17th, 18th, and 19th centuries' Europeans/caucasians tried purposely to stay out of the sun as much as possible.


Agreed, but there was/is no gaping hole. Tanning is the result of exposure, not the act of exposing, hence my question 'cos they mean two different things in English, so there! :wink:

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Re: Death of Mau Piailug-Master Pacific Navigator

Postby Rokcet Scientist » Thu Aug 05, 2010 10:40 am

Digit wrote:
17th, 18th, and 19th centuries' Europeans/caucasians tried purposely to stay out of the sun as much as possible.


Agreed, but there was/is no gaping hole. Tanning is the result of exposure, not the act of exposing, hence my question 'cos they mean two different things in English, so there! :wink:

No, 'tanning' is not the result of exposure to sunlight. A 'tan' is. Quite contrary to "tanning is the result of exposure, not the act of exposing", "tanning" is a verb denoting the very act of exposing to sunlight in order to acquire a "tan", a darker skin colour.

If English is your mother tongue I think you need to study it a a tad more... :lol:
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Re: Death of Mau Piailug-Master Pacific Navigator

Postby Digit » Thu Aug 05, 2010 11:50 am

Nope! Tanning is is a process, done to produce leather, a tan is the result of that process.
But it depends on the usage. Despite your comment, 'a tan,' is as you say the result, but in my comment I could correctly write as I did or I could have written, 'a tan is the result etc,' sorry to disagree.....

But 17th century Europeans didn't tan


... and that in English means that they didn't go brown....

No, 'tanning' is not the result of exposure to sunlight. A 'tan' is.


... as you confirm there.

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Re: Death of Mau Piailug-Master Pacific Navigator

Postby Digit » Fri Aug 06, 2010 6:19 am

And BTW RS, for the umpteenth time of telling, Humans do not produce Vitamin C!!!
Here!

http://en.wikipedia.org/wiki/Vitamin_C

Or are you now claiming to be more knowledgeable than the medical profession as well?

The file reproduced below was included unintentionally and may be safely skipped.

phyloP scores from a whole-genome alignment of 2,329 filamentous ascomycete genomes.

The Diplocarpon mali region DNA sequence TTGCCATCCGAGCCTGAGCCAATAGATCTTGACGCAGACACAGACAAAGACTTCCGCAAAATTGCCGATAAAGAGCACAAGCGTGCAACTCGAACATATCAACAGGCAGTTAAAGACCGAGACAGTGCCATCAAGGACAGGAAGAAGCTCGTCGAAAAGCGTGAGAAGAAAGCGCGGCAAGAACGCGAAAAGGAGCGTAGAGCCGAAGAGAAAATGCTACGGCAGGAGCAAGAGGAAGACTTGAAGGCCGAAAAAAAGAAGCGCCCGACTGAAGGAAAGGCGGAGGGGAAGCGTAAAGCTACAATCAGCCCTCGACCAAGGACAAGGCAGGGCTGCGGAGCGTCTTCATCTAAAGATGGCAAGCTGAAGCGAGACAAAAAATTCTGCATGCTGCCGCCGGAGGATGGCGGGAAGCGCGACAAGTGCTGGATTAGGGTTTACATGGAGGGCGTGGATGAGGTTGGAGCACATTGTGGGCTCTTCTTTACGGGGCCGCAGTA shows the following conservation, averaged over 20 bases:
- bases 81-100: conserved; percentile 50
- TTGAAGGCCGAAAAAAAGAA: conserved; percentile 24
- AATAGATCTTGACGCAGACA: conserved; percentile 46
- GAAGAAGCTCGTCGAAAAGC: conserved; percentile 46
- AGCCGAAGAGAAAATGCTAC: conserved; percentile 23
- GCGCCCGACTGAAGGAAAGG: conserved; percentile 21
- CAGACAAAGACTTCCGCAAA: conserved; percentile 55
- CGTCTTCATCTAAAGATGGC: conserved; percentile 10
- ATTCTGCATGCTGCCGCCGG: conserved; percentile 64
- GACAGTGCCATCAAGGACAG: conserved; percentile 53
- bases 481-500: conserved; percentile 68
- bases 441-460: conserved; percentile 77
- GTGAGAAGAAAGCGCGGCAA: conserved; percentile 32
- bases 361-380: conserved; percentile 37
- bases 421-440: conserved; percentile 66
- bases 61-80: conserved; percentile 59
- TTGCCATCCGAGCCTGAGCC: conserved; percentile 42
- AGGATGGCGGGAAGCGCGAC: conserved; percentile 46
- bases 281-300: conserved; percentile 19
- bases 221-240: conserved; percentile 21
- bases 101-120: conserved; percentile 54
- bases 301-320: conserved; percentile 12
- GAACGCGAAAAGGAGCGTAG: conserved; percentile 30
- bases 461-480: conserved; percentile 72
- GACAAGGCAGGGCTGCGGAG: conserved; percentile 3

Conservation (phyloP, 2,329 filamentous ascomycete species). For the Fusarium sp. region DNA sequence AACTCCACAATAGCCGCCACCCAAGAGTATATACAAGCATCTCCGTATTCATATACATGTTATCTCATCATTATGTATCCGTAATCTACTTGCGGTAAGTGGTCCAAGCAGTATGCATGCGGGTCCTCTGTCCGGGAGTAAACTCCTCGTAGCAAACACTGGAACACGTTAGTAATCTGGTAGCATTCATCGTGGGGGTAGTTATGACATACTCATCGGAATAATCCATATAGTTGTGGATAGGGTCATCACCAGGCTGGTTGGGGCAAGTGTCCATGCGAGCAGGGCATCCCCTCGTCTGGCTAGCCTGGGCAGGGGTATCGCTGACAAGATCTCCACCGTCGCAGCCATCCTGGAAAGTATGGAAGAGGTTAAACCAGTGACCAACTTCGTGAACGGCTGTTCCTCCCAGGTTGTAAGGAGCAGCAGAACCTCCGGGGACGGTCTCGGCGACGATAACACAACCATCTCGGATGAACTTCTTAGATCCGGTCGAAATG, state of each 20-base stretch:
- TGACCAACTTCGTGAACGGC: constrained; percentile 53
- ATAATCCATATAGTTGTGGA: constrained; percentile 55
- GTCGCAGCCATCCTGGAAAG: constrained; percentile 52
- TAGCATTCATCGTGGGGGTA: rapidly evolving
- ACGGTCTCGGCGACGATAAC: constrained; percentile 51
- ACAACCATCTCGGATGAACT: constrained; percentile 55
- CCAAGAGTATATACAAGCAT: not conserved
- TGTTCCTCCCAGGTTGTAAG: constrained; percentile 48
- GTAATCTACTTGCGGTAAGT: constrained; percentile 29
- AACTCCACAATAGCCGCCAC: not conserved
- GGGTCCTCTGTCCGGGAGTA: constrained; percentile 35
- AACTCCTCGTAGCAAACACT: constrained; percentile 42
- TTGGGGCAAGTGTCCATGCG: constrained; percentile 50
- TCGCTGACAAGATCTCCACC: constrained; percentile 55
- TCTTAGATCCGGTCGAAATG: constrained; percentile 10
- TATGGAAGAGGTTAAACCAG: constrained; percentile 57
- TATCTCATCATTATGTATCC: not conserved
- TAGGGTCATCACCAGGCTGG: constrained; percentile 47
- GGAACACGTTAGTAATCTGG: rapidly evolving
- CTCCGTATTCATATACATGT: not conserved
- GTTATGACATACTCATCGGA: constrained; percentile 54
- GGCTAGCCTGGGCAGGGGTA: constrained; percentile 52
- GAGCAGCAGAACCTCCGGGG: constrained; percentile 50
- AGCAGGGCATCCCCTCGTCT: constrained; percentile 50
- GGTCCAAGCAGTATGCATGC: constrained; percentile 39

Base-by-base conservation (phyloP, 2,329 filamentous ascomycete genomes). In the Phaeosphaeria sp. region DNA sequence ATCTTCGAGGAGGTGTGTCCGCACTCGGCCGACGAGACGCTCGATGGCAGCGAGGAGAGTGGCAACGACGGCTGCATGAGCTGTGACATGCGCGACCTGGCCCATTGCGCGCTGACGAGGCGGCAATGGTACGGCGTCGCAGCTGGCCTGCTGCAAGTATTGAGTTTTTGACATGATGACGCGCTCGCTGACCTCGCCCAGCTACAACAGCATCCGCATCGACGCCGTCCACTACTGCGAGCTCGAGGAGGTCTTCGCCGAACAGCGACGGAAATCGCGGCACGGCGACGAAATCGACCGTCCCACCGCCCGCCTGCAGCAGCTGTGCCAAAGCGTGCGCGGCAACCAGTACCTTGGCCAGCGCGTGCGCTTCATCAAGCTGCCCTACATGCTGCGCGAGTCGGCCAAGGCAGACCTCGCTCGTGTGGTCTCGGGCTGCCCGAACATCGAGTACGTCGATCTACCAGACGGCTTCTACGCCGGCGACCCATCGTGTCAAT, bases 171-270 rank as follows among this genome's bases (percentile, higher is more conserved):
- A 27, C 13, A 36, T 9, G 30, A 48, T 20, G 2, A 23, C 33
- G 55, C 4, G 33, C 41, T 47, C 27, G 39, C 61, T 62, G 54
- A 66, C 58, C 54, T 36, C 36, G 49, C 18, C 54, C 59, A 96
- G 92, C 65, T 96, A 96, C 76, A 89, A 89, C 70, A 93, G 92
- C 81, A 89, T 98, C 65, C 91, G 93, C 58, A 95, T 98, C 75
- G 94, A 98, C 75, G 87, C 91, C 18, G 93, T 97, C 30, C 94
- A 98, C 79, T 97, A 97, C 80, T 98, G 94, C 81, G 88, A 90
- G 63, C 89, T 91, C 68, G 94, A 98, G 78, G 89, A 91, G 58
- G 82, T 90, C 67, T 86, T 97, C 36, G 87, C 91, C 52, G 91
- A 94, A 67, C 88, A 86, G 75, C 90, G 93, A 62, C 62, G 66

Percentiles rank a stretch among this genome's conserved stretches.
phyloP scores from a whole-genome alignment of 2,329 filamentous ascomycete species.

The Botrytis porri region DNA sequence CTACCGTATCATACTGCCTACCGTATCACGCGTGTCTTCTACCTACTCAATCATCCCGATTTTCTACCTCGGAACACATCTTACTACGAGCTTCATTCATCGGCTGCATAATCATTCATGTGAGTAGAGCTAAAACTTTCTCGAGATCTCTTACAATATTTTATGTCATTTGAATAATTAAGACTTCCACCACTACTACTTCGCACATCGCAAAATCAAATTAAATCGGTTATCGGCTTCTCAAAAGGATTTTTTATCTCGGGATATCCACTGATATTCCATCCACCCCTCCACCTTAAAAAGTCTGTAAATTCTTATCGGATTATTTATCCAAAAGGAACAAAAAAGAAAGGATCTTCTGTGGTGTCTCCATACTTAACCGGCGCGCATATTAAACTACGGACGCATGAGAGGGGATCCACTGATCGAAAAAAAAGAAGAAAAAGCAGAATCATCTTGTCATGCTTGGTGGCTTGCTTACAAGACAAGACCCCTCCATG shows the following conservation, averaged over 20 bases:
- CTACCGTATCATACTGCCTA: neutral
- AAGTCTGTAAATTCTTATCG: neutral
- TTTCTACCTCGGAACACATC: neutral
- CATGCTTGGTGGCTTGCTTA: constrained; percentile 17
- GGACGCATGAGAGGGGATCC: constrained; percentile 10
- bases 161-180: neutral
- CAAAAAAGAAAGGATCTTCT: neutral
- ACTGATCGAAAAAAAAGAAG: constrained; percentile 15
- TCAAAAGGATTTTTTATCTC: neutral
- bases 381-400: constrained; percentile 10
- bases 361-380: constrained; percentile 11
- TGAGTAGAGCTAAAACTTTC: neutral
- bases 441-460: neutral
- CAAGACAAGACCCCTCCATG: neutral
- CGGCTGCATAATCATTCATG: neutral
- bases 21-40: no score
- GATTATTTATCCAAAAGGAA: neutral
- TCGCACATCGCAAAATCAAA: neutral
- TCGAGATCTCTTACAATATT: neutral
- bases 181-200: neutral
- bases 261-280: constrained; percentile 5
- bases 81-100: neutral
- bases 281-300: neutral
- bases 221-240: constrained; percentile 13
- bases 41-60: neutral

Roy.
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Re: Death of Mau Piailug-Master Pacific Navigator

Postby Rokcet Scientist » Sat Aug 07, 2010 8:33 am

Digit wrote:"Or are you now claiming to be more knowledgeable than the medical profession as well?"


Amazing, those were the exact prosecutor's words straight out of hundreds of inquisition trials, or communist/fascist show trials...
(Substitute any field or profession for "medical").
Last edited by Rokcet Scientist on Sat Aug 07, 2010 8:37 am, edited 1 time in total.
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Re: Death of Mau Piailug-Master Pacific Navigator

Postby Digit » Sat Aug 07, 2010 8:36 am

What's also amazing is the manner in which you drag up an irrelevance to avoid answering the question. The same tactic used by Uni as well.

Roy.
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Re: Death of Mau Piailug-Master Pacific Navigator

Postby Rokcet Scientist » Sat Aug 07, 2010 8:46 am

I don't have the temerity to presume to be able to answer every detailed question. So I don't.

Unlike many. Who doggedly follow dogma, and attack dissent.

We have this expression that I don't know the English equivalent of (but I'm sure there is one) that rather applies, imo. I'll give you the literal translation:

One fool can ask more in one hour than 7 wise men can answer in a thousand years.